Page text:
It isn’t every day you discover an entirely new ingredient, something you had no idea existed let alone tasted this good. But that’s exactly what happened to us, the NBC Latino crew, while we attended the Culinary Institute of America’s Latin Flavor, American Kitchens conference last week in San Antonio.
It happened when we stepped into the kitchen with Roberto Santibañez, the chef-owner of New York’s Fonda restaurants (in Brooklyn and Manhattan) and author of “Truly Mexican” and the soon-to-be released “Tacos, Tortas and Tamales.” First, he taught us to call the ingredient by its name: xoconostle. (Pronounced: choko-nose-leh.) It is, he went on, the fruit of the cactus plant and similar to a prickly pear, which in recent years has grown in popularity, its sweet flesh often used to flavor margaritas. But the xoconostle is sour and tart instead and typically used to make salsas in Mexico.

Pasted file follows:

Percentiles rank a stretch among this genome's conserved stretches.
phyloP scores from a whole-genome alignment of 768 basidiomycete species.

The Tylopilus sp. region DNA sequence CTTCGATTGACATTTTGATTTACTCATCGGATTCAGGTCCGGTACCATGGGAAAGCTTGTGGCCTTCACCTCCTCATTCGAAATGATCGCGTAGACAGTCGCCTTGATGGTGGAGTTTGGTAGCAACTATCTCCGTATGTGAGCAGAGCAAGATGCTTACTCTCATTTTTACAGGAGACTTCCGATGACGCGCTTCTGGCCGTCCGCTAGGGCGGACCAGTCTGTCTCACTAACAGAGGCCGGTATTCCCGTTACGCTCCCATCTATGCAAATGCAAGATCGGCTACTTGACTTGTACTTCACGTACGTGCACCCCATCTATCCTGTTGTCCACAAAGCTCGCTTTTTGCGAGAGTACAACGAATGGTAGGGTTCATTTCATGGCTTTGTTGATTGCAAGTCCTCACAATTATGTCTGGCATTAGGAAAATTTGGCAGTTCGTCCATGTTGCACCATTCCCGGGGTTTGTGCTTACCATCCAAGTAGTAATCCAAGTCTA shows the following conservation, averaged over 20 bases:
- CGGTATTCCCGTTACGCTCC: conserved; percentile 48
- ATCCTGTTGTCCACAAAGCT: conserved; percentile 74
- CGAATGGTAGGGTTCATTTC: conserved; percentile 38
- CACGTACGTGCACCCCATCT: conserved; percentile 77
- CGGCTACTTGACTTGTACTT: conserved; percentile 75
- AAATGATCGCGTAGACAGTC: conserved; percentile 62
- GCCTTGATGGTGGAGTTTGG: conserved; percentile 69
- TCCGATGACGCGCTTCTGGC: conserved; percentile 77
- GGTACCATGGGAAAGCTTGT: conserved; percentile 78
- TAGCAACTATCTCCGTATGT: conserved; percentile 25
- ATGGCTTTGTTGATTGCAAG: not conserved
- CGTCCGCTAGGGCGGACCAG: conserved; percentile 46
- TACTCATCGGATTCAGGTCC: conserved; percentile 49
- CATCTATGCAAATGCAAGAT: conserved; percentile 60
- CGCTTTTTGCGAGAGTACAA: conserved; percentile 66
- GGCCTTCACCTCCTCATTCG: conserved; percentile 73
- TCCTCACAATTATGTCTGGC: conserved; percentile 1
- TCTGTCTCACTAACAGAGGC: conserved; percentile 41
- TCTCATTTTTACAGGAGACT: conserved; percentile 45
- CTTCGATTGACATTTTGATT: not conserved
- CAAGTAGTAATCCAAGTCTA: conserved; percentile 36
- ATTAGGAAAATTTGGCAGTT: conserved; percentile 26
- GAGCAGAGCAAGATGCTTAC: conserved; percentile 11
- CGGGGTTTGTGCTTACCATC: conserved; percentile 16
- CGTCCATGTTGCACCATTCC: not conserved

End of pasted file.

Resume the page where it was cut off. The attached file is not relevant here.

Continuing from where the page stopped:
Interesting! I wonder what that is. I’ve never heard that name for a cactus fruit. But first the recipe:
1 pound xoconostles (about 9)
2 small dried chipotle chiles, or 5 dried árbol chiles, wiped clean
1 medium garlic clove, peeled
Kosher salt, to taste
Simple! Click through for the instructions.
And now, for your fun and kicks, the xoconostle is the fruit from the Opuntia joconostle. It looks similar to tunas, but it tastes different, and most importantly the seeds are all grouped in the center rather than spread throughout the flesh.
La Mexicana Cactus Peeler (Pelador de Nopales) makes it easier for you to peel cactus for your nopalitos! La Mexicana products are made with full analysis of designs and compatability to serve you with comfort in your cooking lifestyle.
I’m guessing you would use it for a recipe like this:
So now we’ve hit the true test of our ability to run a retail plant nursery. We are now making our own cactus products. Or product – in this case soap. Cactus Soap!
That’s Olive Oil soap – no glycerin or other fillers – from locally sourced organic certified olives. Plus real prickly pear fruit, and three different scents: Peppermint with Mint Leaves; Grapefruit, Lemongrass with Oatmeal; and Clove and Apricot Kernel, in a thick 5.3oz bar.
See the thing is, there are lots of fancy glycerin soaps out there, but it’s tough to find a top quality pure soap, hand or facial. So we made it ourselves.
Now someone else can post on their blog all about the silly cactus soap they found at the Cactus Jungle. Hah!
Prickly pears are delicious. Atlantans eat them too.